Recipe by Julesong
This recipe is part of a meal I made at Culinary Communion, with chef Gabriel Claycamp. Culinary Communion teaches cooking and wine classes in the Seattle area in an effort to create a community of food enthusiasts. In each class, we drink wine, laugh, and talk. And, of course, sit down to enjoy the meal we've created together. And I know that my husband, for one, is extremely happy with the leftovers we get to take home! :) He really enjoyed these greens. Recipe posted with permission.
- 1⁄2 lb thick slab bacon, in tiny dice (recipe calls for brunoise cut=1/8Â” cube)
- 4 large shallots, minced
- 10 garlic cloves, minced
- 2 bunches beet leaves, cut into large chiffonade
- 1 large escarole, cut into large chiffonade
- 1 large red swiss chard, cut into large chiffonade
- 2 bunches tuscan kale, cut into large chiffonade
- kosher salt
- fresh ground black pepper, to taste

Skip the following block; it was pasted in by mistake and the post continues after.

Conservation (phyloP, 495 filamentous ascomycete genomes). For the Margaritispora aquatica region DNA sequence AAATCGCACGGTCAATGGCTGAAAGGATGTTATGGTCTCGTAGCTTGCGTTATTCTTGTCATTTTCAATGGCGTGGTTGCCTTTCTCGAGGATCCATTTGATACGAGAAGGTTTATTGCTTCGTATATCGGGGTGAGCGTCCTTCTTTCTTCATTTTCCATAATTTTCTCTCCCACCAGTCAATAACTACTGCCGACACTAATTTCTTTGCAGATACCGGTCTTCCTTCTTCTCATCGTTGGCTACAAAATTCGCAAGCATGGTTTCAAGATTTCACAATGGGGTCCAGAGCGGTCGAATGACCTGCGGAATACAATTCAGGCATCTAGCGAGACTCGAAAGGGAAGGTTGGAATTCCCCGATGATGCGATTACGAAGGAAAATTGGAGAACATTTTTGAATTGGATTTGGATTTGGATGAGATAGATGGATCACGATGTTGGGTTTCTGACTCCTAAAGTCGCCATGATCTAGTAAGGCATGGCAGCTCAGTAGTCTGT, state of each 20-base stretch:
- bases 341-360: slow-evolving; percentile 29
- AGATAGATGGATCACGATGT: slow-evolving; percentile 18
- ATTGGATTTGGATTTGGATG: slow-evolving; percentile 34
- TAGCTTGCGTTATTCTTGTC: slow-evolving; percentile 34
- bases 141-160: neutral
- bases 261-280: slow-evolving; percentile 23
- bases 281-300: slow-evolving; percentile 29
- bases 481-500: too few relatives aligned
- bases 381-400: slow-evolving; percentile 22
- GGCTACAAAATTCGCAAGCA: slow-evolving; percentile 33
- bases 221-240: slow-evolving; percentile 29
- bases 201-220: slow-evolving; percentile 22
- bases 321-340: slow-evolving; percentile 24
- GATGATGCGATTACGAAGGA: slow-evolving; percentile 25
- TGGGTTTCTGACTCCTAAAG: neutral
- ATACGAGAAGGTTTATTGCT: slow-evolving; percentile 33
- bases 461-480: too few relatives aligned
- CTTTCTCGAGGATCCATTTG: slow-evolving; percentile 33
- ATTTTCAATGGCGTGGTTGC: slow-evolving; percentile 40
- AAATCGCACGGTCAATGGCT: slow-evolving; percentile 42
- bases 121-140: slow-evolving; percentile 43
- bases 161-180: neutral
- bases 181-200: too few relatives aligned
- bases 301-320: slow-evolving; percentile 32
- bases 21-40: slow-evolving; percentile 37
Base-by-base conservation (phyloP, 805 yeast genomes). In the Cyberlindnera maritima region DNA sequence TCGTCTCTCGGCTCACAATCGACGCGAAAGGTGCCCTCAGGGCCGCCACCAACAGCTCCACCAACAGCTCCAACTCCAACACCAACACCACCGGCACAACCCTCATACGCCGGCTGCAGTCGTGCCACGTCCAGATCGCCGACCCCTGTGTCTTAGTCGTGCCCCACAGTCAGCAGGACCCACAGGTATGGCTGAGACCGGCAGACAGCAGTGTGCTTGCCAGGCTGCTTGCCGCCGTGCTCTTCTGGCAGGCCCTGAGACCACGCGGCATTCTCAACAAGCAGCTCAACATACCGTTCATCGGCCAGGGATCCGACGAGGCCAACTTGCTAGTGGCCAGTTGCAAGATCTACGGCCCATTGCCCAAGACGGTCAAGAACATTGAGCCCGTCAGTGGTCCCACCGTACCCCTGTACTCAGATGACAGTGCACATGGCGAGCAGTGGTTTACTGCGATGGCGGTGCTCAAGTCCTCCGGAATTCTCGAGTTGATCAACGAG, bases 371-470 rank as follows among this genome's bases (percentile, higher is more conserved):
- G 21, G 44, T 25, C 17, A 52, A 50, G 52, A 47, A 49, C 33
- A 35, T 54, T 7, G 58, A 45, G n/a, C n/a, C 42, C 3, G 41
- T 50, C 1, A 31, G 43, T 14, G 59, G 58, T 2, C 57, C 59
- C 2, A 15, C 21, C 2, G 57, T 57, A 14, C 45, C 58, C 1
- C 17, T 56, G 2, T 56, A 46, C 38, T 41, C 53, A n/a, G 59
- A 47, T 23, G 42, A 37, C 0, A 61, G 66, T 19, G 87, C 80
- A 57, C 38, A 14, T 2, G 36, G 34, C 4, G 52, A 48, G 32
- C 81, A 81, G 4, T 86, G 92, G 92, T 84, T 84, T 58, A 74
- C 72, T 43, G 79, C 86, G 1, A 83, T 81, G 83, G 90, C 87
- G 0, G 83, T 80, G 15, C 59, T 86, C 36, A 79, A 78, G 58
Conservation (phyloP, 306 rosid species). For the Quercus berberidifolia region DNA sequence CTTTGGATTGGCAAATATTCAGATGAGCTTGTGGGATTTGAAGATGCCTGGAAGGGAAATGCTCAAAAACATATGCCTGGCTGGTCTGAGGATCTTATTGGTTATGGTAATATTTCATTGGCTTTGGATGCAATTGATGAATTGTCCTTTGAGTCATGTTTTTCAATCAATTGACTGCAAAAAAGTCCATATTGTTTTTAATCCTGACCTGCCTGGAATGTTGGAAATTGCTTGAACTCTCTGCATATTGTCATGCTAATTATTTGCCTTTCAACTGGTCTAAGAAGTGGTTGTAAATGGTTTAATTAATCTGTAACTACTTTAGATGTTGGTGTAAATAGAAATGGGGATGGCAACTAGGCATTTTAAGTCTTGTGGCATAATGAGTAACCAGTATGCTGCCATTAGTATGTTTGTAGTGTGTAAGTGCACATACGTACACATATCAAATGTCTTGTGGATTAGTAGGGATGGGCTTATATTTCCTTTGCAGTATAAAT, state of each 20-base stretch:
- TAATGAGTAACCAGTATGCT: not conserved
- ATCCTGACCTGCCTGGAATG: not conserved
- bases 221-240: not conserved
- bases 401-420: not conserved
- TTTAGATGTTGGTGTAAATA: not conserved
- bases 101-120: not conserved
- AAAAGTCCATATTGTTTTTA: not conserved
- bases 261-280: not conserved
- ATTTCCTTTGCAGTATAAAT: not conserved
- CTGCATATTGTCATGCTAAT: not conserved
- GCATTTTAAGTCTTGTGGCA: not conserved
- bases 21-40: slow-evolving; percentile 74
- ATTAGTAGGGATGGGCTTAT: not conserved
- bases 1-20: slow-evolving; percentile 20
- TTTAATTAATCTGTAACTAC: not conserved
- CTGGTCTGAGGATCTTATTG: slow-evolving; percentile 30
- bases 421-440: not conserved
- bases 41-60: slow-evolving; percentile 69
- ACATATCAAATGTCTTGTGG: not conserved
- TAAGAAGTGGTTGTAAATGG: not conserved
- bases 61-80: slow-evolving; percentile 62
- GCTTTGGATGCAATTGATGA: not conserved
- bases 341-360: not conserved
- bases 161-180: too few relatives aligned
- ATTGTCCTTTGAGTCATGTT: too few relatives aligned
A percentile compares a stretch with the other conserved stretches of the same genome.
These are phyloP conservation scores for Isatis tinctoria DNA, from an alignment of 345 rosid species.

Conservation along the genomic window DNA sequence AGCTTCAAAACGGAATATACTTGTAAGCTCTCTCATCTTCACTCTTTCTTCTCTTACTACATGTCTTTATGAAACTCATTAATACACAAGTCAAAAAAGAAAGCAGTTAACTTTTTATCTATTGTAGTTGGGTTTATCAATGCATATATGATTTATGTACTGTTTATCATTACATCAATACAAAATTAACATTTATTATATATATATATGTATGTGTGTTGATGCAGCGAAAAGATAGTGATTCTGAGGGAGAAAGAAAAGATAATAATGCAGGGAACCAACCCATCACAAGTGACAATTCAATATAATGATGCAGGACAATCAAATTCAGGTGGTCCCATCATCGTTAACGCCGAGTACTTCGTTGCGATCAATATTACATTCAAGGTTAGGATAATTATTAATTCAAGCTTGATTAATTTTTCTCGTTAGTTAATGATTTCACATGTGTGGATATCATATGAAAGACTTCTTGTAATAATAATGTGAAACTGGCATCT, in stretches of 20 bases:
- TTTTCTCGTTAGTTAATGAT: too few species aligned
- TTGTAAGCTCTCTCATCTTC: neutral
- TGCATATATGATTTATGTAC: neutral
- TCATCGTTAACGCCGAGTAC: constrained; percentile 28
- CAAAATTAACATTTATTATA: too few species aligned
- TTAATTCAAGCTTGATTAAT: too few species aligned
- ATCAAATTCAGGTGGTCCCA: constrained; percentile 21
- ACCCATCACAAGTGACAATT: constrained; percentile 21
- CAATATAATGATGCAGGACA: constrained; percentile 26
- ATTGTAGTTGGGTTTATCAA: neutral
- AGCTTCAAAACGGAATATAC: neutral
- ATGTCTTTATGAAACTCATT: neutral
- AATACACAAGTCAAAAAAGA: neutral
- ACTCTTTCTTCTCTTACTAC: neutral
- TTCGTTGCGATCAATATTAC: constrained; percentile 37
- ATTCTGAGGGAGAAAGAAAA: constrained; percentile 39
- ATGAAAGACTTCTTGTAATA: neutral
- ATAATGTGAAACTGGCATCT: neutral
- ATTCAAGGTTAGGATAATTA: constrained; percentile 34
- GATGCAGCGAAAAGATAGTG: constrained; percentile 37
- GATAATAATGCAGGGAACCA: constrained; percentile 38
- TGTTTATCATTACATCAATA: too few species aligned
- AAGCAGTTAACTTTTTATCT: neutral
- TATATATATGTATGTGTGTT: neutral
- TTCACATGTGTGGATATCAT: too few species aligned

- 1⁄4 cup red wine vinegar
Directions See How It's Made
- Brown bacon until crisp in a large pan and set aside, reserving the bacon fat in the pan.
- Saute the shallots in the bacon fat until translucent.
- Add garlic and sauté until aromatic.
- Add the greens and sauté, stirring/turning often, until wilted.
- Season with salt, pepper, and vinegar.
- Toss with bacon and serve.
- Substitutions: one of the greens in the above ingredient list, I’m not sure which, was substituted with Savoy cabbage when we made the dish.
- Definition: from the Epicurious Food Dictionary – chiffonade, [shihf-uh-NAHD, shihf-uh-NAYD]; literally translated, this French phrase means "made of rags" - culinarily, it refers to thin strips or shreds of vegetables (classically, sorrel and lettuce), either lightly sautéed or used raw to garnish soups; (Julesong note: cut the thick main vein from the leaves, stack them, roll them lengthwise, then cut the thin strips from the ends).
- Note: this makes a large batch of greens, so you’ll need a very large pan or wok to cook them in, and they might be a bit tricky to turn in the pan so that heat reaches them all – a smaller, reduced serving amount would be much easier to cook; or, if you want to make the full amount, you can try two pans or sauté it in batches.